New ambulance building being constructed in flood-risk zone
Construction is now well under way on the new two-bay ambulance building on Robson Avenue.
SACKVILLE TRIBUNE- POST
A local environmental consultant and climate change adaptation specialist is calling on town and provincial officials to take a second look at where a new ambulance station is being built in Sackville and consider putting a halt to the development.
Sabine Dietz says the new facility is being constructed in an area that is at risk of being cut off from the rest of town if a major storm surge hits the area.
“This is a really bad spot,” says Dietz. “You can’t have an ambulance building where you can have roads cut off. It makes no sense.”
Dietz has sent a letter to the Sackville mayor and council as well as town staff to raise her con-
cerns and ask them to reverse a decision they made last year to allow for a new ambulance building to be developed on Robson Avenue.
“Placing an essential emergency service in a flood risk area is illogical and dangerous and puts lives at risk,” she writes in her letter.
The letter was also sent to the local MLA, as well as the minister of public safety and minister of environment and local government.
While Sackville was one of the first communities in New Brunswick to adopt a new flood-risk map into its zoning bylaw in 2013, based on predicted sea level rise at the time, Dietz explains the 8.9metre floodplain level estimated more than five years ago is no longer adequate and also doesn’t
account for the depth of potential flooding.
“What was not considered back then was the magnitude of difference of having 10 to 20 centimetres of water over a road or around a home, compared to having more than 1.4 metres of water over a road or around a home,” she says. “The impacts of that amount of water can be considerable, especially if one adds some wind into the mix.”
Dietz is not referring to flood risk from heavy rainfall events but from coastal flooding that could occur due to sea level rise and storm surges, mixed with an aging dyke system across the marsh that is already on the verge of being breached during high-tide events.
She says the town simply cannot rely on the current dykes to protect the community from in- This is the area around Exit 506, with the current flood zone indicated in blue. As is visible from this map, a potential flood of 8.9m puts water over all access roads to the area around Crescent, Cattail and Robson streets. The new ambulance building is being built on Robson Avenue. This map was developed by Dr. David Lieske, Mount Allison University, as part of the Tantramar Community Adaptation Viewer project, about five years ago.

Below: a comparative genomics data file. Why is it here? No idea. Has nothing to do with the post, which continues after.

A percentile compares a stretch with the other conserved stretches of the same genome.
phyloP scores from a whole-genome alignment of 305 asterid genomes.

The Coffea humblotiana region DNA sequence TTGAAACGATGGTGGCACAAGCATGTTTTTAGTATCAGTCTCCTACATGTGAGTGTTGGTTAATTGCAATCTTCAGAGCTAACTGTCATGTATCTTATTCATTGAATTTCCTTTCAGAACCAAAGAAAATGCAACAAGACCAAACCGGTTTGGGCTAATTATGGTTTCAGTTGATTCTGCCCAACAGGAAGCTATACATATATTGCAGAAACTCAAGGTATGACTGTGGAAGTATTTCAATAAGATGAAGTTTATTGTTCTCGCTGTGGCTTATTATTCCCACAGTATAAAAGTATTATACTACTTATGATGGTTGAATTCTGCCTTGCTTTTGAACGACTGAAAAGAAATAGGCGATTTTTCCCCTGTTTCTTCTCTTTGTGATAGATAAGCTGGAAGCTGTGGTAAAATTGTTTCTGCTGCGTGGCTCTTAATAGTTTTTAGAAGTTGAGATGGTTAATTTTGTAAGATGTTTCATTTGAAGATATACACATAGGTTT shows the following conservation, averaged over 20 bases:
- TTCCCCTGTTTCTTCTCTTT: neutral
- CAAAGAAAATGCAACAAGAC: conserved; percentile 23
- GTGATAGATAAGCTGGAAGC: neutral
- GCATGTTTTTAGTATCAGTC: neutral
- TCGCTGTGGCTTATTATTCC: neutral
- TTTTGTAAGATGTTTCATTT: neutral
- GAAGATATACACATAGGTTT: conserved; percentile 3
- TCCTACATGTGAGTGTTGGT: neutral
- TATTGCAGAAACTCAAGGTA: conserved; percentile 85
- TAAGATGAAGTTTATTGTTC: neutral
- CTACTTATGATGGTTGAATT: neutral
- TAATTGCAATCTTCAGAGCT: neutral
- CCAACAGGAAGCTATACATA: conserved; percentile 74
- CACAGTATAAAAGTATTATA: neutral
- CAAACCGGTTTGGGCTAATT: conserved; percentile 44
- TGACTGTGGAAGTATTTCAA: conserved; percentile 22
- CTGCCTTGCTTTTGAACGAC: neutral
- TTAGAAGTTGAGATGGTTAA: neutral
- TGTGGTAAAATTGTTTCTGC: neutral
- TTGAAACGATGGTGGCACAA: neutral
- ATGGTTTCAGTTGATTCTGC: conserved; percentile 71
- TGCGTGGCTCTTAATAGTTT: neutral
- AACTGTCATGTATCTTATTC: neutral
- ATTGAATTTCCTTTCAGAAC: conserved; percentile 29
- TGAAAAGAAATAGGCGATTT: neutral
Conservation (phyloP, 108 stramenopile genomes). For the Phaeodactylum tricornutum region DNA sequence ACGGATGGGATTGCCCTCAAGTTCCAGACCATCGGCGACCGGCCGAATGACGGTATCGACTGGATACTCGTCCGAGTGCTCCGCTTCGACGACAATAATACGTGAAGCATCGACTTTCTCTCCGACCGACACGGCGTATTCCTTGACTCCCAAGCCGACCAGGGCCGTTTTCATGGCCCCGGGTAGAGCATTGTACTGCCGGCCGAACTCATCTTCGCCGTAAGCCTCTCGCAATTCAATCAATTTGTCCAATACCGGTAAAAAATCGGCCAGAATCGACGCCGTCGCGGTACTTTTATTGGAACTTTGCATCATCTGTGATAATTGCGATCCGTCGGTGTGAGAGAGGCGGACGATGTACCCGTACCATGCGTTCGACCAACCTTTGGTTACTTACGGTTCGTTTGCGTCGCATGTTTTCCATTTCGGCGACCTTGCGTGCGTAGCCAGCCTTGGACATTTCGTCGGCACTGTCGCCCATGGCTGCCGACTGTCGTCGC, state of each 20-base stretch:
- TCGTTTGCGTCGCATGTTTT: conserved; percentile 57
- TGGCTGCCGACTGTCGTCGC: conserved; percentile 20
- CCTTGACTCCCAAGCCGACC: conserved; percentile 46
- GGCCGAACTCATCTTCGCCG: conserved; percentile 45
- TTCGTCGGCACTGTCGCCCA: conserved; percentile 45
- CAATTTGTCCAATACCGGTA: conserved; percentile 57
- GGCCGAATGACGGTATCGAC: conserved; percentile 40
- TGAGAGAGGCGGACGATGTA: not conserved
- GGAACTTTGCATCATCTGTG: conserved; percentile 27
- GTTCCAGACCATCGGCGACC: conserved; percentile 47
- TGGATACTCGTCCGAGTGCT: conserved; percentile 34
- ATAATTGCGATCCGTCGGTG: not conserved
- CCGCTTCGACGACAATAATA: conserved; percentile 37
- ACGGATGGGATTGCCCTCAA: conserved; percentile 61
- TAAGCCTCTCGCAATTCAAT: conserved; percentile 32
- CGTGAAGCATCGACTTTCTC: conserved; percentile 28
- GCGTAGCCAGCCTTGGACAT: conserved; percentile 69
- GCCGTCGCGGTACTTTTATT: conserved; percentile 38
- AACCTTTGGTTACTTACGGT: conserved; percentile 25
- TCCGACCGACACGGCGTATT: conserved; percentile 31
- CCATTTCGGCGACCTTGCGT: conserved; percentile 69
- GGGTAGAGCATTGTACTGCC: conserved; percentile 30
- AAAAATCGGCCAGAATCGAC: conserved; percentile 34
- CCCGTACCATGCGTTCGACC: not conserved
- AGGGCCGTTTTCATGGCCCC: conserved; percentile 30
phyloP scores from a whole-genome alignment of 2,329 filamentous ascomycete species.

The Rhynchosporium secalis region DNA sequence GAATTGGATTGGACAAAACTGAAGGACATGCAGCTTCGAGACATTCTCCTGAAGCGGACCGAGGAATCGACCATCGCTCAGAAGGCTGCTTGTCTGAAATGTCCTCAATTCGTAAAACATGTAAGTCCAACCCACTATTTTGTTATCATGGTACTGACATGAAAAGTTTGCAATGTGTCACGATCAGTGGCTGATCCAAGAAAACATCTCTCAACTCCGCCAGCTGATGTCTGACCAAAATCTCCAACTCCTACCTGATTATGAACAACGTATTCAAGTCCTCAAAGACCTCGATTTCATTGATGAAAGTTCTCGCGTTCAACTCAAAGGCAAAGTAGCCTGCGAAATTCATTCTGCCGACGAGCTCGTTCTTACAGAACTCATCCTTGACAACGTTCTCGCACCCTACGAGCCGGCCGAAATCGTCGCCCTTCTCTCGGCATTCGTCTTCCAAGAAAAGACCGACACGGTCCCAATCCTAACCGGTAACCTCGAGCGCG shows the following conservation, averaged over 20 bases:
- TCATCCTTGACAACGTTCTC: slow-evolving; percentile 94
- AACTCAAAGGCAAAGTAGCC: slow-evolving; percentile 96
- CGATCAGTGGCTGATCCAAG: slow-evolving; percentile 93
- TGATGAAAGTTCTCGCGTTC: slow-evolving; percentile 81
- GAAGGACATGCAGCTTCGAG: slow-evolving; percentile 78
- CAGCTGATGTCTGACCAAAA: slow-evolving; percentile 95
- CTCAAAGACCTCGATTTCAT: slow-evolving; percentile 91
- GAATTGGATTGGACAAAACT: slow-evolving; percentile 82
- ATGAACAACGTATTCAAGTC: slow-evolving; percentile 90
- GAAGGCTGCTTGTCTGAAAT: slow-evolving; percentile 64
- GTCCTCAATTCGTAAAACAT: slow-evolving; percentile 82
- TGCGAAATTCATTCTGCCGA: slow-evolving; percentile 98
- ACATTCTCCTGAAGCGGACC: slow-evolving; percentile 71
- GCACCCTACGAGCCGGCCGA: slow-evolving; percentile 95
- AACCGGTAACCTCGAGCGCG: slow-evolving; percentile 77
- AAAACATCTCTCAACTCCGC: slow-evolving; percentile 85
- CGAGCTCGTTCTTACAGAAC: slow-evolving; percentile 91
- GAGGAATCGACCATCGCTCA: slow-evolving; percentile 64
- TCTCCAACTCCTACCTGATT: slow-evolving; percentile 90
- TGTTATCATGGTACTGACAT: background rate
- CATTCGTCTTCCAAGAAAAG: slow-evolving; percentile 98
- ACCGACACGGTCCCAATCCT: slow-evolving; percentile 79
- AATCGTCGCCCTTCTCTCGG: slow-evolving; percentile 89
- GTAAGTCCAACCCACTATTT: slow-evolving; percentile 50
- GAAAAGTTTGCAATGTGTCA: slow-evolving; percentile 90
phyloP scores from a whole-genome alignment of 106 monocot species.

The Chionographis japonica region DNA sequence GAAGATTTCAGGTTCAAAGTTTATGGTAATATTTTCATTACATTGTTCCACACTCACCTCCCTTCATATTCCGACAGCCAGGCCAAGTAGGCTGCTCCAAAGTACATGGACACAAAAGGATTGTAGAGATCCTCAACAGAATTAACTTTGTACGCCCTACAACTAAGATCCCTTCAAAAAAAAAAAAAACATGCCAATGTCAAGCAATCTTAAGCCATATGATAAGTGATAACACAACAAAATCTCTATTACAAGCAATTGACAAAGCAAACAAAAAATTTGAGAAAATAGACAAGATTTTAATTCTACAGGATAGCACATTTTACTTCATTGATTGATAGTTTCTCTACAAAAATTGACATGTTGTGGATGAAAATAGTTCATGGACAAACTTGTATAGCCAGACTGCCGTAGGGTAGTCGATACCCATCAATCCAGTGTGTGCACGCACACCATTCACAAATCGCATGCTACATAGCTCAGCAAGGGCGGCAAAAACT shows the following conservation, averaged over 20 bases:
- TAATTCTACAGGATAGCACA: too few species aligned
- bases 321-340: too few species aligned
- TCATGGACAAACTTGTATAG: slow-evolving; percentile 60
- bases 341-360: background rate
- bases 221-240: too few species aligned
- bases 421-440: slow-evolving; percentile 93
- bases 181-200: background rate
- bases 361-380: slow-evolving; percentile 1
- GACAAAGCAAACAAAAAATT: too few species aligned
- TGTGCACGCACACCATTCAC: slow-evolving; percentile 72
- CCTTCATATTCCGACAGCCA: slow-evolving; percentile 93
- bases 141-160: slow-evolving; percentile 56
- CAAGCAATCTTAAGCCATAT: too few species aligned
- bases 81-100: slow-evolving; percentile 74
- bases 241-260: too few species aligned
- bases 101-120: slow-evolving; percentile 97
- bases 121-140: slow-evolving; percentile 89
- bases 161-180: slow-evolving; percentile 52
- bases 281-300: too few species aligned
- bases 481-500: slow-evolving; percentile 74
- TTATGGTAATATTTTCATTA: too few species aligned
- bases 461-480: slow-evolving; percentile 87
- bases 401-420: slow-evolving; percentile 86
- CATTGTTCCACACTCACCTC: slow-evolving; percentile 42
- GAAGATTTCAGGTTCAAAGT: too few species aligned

creasingly unpredictable events. And while there is a potential solution in the works to possibly build up the dykes in an effort to protect the critical transportation corridors (highway and rail lines) and infrastructure that lies along the New Brunswick-nova Scotia border, it could be years before any work gets under way and may still not guarantee absolute protection for the town’s low-lying areas.
“We don’t even know what they’re going to do about the dykes, what they’re going to decide,” says Dietz of the federal and provincial governments.
She says coastal flooding is a real threat and the mapping has been done to substantiate that risk. And, in fact, the risk con-
tinues to rise every year. So the municipality should be starting to plan more long-term, she says, and not allow essential services or facilities to be developed in those flood-risk areas.
“It just shouldn’t be done,” says Dietz. “We can’t keep putting our head in the sand. We have the information in front of us so there’s no real excuse. When we know . . . why do we allow the risk?”
Dietz says under normal circumstances, the Robson Avenue location might seem a perfect site for an ambulance facility, with access to the Trans-canada Highway only seconds away. But she is concerned the potential risks are being ignored.
“It becomes a problem when you cut off first responders.”